Blockchain can have various applications within academic publishing, in terms of rights management as well. I think it is important to mention how the publishing industry is structured as an oligopoly. This is referring to the fact that academic research is published mainly by a handful of large publishers. If you are not a part of this, chances are your work will go unnoticed in the grand scheme of things. In terms of peer review, the process is outdated; it takes a very long time and a large amount of funds. Blockchain implementation could really change this whole industry. There are companies that currently work on resolving issues within academic publishing.
Authorship allows authors to publish their work on the blockchain-based platform. Readers can purchase the books from the platform using Authorship Tokens (ATS), and writers get 90% of royalties in ATS. Authors own the copyright to their work. They have complete freedom over where their work is present and whether they choose to distribute it in other forms.
Bonds are usually used to fund capital improvement projects, such as updating the heating system in a high school or building a new gymnasium next to the campus. Because schools usually don’t get a lot of funding, one of the ways they secure it is through issuing bonds. This process can be faster and more secure with the implementation of blockchain.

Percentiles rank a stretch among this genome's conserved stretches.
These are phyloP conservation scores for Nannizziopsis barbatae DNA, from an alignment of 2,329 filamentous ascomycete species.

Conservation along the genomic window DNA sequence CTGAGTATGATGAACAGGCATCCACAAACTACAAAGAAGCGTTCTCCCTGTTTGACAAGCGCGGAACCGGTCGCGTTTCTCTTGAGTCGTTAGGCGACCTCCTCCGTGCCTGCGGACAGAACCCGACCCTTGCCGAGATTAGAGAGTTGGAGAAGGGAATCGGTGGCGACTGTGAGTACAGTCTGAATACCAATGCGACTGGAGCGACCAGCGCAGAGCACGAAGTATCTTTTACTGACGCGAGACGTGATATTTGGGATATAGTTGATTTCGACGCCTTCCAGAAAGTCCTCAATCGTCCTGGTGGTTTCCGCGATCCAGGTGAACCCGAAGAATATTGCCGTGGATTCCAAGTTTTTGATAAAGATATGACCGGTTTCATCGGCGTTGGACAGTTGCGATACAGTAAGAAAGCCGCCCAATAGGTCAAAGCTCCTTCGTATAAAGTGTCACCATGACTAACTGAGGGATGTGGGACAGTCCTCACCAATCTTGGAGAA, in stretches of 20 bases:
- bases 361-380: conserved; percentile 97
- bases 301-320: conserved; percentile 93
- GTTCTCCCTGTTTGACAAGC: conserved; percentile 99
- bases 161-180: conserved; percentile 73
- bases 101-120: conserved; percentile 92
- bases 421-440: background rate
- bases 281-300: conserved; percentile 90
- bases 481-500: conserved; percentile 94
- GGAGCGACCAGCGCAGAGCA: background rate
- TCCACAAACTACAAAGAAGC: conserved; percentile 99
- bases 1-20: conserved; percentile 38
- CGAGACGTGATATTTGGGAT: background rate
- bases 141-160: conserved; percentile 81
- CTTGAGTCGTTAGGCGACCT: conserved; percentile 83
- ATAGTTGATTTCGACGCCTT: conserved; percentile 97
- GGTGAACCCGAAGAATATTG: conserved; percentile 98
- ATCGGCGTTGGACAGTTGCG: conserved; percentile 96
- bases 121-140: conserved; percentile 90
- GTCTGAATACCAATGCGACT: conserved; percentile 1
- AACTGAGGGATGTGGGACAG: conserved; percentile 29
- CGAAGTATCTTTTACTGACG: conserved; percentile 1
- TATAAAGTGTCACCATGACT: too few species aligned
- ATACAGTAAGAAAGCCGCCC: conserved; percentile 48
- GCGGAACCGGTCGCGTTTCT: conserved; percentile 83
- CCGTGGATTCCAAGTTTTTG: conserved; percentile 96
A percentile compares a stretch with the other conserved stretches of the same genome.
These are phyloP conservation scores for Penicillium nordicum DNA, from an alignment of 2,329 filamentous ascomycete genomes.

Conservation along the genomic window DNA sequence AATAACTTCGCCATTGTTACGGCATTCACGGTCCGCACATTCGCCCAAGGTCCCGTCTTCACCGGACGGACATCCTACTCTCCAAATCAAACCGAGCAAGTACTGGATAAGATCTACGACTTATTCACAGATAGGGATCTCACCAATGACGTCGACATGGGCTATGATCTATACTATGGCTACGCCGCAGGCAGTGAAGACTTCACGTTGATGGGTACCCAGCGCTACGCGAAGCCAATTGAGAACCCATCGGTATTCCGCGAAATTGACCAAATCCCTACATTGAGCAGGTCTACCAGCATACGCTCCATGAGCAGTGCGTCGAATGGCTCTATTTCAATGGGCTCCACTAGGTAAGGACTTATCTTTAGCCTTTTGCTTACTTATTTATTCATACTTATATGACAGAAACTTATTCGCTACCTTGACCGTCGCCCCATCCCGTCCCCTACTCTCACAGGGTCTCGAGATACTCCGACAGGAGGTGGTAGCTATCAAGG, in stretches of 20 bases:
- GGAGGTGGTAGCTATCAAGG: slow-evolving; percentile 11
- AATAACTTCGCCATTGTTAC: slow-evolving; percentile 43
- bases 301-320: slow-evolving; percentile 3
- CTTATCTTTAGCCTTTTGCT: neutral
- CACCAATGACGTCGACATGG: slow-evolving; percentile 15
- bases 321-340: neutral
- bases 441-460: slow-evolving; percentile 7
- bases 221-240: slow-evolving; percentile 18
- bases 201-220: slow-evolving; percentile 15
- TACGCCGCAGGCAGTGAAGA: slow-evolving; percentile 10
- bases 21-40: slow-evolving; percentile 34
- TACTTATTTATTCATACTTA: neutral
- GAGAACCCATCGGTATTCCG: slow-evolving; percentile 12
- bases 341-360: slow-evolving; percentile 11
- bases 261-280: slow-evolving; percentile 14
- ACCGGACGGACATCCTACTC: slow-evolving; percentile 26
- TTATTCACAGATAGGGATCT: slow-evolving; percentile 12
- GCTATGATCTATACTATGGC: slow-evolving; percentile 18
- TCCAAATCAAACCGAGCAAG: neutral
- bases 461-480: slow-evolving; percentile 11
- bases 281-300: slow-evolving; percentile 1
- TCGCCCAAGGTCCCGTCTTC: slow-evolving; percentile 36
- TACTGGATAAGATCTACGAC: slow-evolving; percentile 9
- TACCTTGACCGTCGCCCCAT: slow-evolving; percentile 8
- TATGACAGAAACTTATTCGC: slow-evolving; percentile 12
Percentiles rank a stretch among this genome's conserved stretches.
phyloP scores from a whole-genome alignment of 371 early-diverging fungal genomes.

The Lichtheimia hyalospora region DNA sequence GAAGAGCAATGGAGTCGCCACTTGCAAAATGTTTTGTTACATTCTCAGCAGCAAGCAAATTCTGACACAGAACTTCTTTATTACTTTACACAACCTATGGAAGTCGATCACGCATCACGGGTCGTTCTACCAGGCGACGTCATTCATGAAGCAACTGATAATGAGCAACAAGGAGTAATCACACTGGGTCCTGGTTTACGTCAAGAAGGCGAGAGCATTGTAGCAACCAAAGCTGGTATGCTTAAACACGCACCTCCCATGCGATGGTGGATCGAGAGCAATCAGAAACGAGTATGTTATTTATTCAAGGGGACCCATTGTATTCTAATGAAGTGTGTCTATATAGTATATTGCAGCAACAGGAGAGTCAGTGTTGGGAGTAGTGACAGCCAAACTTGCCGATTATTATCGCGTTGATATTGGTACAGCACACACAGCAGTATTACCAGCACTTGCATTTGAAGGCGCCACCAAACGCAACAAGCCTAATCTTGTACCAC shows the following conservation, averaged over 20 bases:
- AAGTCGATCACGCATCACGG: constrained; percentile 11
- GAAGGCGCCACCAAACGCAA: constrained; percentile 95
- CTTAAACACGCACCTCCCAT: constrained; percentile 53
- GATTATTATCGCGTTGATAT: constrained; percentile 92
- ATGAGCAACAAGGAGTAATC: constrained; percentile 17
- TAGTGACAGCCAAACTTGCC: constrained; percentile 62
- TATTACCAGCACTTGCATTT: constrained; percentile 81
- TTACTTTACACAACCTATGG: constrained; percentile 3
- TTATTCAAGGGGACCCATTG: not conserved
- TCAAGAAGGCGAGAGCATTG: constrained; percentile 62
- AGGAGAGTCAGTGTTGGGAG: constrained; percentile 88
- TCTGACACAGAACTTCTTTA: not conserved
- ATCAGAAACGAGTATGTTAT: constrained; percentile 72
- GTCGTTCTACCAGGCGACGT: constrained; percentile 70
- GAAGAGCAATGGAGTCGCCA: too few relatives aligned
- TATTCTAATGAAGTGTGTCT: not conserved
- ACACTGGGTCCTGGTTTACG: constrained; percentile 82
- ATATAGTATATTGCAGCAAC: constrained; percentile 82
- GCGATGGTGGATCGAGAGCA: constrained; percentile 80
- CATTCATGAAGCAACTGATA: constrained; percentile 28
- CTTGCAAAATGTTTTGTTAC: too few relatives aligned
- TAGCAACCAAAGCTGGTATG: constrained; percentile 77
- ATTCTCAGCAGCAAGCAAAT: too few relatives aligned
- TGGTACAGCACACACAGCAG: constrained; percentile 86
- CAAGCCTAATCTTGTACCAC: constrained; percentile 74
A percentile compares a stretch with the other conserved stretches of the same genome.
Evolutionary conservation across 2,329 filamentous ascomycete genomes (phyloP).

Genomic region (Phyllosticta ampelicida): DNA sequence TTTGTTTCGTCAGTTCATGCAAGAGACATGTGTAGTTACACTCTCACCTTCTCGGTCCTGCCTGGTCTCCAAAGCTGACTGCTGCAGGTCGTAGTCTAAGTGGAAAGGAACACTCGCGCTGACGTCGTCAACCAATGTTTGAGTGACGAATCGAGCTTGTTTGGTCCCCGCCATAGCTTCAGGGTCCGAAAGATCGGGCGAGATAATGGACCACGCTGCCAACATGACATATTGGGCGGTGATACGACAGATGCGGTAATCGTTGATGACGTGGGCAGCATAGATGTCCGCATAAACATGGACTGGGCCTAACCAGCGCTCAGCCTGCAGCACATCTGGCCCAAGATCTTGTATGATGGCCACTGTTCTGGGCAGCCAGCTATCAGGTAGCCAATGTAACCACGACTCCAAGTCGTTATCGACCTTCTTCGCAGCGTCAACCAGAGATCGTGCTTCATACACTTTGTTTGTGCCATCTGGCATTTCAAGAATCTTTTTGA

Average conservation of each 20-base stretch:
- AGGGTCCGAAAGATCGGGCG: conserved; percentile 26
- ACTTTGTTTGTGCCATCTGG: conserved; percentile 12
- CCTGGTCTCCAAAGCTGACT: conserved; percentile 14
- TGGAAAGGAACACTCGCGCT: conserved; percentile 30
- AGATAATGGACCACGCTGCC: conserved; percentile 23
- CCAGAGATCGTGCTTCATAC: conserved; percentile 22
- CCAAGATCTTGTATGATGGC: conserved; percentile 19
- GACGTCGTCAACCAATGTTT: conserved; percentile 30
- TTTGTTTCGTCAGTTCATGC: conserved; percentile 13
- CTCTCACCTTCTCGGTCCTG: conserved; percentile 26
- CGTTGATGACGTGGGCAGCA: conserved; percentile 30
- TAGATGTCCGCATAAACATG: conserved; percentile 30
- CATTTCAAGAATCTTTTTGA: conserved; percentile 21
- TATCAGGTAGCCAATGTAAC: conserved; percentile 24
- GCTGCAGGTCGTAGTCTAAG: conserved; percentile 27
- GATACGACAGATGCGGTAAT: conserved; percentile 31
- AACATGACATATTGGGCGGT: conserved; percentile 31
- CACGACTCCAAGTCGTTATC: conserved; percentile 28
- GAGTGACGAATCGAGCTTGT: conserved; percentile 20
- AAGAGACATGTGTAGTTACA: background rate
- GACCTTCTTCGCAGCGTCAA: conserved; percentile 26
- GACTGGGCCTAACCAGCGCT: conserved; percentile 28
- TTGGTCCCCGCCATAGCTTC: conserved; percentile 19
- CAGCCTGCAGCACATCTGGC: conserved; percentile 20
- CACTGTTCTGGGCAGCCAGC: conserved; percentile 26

The value of bonds issued by education providers worldwide was $2.2bn in 2007, and skyrocketed to $6.4bn in 2017. Some of the biggest universities, including Harvard, Yale, and MIT, have made it onto the list of top borrowers in the US.
Blockchain implementation for issuing bonds is starting to gain momentum. The World Bank is planning on issuing what it says is the “world’s first global blockchain bond”.
German automaker Daimler, has already made an attempt at this. They used blockchain technology to issue a type of German bond in one of their pilot projects in 2017.
In short, big steps have been taken towards revolutionizing the education system – with the help of blockchain.
What do you think? Is blockchain the future of education?
Let us know your thoughts.